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Sudan general renames himself national leader

by FAY ABUELGASIM AND NOHA ELHENNAWY THE ASSOCIATED PRESS | November 12, 2021 at 4:27 a.m.

KHARTOUM, Sudan -- Sudan's top general reappointed himself Thursday as head of the army-run interim governing body, a sign that he's tightening his grip on the country two weeks after he led a coup against civilian leaders.

The move by Gen. Abdel-Fattah Burhan -- along with other appointments he announced for the Sovereign Council -- was expected to anger Sudan's pro-democracy protest movement, sidelined in the coup. Since the Oct. 25 takeover, pro-democracy leaders have demanded the military relinquish power and refuse to be part of any administration in which a military maintains a role.

Thursday's development, announced in a bulletin by Sudan's state television, comes amid repeated promises from the military that they will hand over power to civilian authorities.

Since the coup, more than 100 government officials and political leaders have been detained, along with a large number of protesters and activists. Almost all remain in custody.

At least 14 anti-coup protesters have been killed from excessive force used by the country's security forces, according to Sudanese doctors and the United Nations.

The protest movement has in recent days rejected internationally backed initiatives to return to a power-sharing arrangement with the military and has called for a nationwide strike.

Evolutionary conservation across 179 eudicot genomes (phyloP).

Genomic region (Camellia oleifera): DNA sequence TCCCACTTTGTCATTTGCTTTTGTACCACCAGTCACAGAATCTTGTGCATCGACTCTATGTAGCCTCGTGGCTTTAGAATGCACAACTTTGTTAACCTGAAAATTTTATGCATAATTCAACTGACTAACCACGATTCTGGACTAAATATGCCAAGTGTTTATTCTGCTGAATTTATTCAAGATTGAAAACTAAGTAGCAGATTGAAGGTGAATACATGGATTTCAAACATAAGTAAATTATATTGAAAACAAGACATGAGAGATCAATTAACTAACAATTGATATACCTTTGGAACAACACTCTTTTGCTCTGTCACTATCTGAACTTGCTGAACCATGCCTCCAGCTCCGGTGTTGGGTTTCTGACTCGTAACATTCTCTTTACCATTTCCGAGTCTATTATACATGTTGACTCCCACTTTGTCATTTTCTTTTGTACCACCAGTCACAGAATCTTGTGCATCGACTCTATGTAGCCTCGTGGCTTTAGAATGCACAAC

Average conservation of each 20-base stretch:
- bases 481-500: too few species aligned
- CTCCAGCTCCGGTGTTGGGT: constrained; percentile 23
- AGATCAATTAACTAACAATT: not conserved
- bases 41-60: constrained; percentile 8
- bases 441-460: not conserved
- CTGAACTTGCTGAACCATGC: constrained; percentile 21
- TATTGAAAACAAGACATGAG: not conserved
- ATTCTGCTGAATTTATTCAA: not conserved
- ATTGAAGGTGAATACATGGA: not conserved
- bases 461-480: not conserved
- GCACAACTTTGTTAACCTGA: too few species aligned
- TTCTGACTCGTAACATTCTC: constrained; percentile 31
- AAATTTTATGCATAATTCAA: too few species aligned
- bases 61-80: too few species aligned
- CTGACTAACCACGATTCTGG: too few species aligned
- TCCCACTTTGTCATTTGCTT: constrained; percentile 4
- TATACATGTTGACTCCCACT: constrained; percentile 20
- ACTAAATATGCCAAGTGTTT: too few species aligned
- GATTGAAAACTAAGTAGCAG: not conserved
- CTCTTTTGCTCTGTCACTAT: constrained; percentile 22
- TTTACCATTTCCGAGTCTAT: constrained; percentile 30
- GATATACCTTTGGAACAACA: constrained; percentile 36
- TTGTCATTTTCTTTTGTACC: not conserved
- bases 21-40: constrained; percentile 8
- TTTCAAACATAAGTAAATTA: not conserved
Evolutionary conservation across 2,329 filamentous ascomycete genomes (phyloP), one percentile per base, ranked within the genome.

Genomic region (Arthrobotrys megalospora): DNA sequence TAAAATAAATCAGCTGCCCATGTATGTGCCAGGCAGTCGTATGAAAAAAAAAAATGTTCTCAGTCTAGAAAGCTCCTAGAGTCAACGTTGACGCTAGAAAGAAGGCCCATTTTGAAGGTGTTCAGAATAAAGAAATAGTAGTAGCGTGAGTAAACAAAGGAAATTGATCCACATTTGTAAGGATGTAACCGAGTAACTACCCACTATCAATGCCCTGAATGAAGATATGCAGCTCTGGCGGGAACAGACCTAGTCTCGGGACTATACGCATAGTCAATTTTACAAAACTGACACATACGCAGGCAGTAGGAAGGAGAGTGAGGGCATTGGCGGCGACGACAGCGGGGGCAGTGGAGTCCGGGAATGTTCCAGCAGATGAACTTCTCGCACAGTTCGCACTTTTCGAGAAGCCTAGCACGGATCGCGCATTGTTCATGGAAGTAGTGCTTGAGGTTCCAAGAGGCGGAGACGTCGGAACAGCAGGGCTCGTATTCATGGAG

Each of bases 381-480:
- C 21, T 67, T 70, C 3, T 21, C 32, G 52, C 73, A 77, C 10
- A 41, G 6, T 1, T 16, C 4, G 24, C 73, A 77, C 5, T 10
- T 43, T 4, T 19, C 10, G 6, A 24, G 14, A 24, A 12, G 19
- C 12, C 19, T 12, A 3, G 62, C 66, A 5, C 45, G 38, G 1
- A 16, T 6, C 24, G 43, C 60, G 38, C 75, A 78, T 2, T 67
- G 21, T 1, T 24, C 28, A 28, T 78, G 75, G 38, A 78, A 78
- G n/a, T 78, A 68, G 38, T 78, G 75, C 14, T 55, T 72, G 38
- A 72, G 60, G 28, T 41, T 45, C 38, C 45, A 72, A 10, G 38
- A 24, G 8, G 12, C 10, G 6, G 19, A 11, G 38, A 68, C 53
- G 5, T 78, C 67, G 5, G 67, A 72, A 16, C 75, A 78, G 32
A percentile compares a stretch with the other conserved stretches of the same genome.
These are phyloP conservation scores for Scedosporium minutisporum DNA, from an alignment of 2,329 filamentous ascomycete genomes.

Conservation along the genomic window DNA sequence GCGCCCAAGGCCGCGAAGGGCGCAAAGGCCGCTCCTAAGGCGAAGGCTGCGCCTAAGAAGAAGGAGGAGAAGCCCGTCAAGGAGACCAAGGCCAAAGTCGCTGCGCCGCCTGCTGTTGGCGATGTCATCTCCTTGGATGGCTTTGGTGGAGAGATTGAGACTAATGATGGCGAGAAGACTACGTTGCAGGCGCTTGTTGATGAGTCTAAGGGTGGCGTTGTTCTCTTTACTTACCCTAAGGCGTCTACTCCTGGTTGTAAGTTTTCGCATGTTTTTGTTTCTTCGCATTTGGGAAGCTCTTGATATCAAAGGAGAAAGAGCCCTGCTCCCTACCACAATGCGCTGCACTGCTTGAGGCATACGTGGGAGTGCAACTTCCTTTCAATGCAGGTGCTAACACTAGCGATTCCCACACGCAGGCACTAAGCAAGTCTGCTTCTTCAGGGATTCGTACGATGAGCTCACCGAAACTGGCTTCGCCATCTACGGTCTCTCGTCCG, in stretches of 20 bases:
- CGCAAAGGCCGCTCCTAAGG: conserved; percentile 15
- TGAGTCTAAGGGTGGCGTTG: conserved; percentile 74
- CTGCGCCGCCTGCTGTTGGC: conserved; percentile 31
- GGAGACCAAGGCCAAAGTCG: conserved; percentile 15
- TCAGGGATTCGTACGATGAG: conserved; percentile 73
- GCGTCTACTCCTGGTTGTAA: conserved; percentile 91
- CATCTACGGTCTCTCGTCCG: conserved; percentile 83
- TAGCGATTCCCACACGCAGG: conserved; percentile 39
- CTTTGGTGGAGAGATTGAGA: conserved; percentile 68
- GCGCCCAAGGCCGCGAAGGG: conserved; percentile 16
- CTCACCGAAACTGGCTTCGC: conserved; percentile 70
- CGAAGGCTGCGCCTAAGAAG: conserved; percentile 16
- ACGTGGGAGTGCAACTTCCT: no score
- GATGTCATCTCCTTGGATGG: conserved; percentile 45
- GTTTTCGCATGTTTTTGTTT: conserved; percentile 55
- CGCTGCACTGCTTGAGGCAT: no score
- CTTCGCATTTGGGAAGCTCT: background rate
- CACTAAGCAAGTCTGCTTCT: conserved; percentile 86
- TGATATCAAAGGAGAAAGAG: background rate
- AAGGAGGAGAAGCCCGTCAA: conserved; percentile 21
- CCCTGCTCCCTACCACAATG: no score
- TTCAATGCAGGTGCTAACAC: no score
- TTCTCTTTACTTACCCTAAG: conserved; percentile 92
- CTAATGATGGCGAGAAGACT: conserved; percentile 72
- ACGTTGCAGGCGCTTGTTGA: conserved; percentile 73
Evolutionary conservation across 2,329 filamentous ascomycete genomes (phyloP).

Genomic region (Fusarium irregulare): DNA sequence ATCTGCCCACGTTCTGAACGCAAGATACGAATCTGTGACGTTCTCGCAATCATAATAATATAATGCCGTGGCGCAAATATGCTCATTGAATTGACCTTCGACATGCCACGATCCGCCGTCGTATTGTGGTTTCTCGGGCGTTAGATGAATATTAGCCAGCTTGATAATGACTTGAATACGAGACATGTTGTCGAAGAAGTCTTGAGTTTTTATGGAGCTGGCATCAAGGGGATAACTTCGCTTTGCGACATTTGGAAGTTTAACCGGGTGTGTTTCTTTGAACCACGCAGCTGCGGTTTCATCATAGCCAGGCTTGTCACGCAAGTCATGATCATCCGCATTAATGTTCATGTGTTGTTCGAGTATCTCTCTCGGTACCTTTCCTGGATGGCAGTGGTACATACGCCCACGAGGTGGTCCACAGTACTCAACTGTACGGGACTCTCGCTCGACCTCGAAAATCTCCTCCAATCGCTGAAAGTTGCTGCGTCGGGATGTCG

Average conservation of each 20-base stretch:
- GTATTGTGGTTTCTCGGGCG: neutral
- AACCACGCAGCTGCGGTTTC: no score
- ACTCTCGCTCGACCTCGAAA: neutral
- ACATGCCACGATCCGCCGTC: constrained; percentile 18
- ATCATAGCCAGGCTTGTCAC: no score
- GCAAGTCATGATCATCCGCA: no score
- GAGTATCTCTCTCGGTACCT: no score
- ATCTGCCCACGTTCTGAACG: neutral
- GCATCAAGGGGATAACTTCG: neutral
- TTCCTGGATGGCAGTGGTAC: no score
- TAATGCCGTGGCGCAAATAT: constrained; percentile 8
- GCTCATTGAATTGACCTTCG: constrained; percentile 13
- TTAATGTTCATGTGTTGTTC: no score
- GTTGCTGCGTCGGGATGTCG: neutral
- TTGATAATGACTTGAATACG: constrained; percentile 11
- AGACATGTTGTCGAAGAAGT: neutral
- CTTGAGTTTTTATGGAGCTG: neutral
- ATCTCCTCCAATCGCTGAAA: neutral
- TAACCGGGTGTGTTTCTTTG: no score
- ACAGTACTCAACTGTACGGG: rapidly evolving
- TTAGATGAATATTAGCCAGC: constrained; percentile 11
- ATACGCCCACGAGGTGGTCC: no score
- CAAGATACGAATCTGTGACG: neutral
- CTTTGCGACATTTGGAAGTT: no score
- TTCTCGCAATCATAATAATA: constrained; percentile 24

Sudan has been in the midst of a fragile transition since a 2019 pro-democracy uprising led to the removal of longtime autocrat Omar al-Bashir. The 11-member Sovereign Council was first formed in the summer of 2019, after the military signed a power-sharing deal with pro-democracy forces.

A number of other members of the body sat on the previous council that Burhan headed before he dissolved it in the coup.

Also reappointed to the body Thursday was the powerful paramilitary leader Mohammed Hamdan Dagalo, as vice president. Burhan reappointed as council members another three generals who had served in the previous council.

Three others on the council are leaders of rebel groups who fought al-Bashir's government for years, but who have moved towards peace with the transitional government. They all also served on the previous council.

One of them, Malik Agar, a prominent leader of the Sudan Revolutionary Front, a rebel movement in Sudan's southern Blue Nile States, was one of signees to a historic peace accord last year with the transitional government in Juba, South Sudan.

The agreement under which the council was formed after al-Bashir's ouster stipulated that the council should include five civilians chosen by activists, five military representatives chosen by the armed forces and one civilian member to be chosen in agreement between civilians and the generals.

The make-up of the new council falls short of the demands of key pro-democracy groups in the African county.

Before the coup, the Sovereign Council held ultimate power while the government of the now deposed Prime Minister Abdalla Hamdok oversaw day-to-day matters. Since the coup, Hamdok has remained under house arrest in the capital, Khartoum, as Western powers and U.N. diplomats try to mediate a resolution to the crisis.

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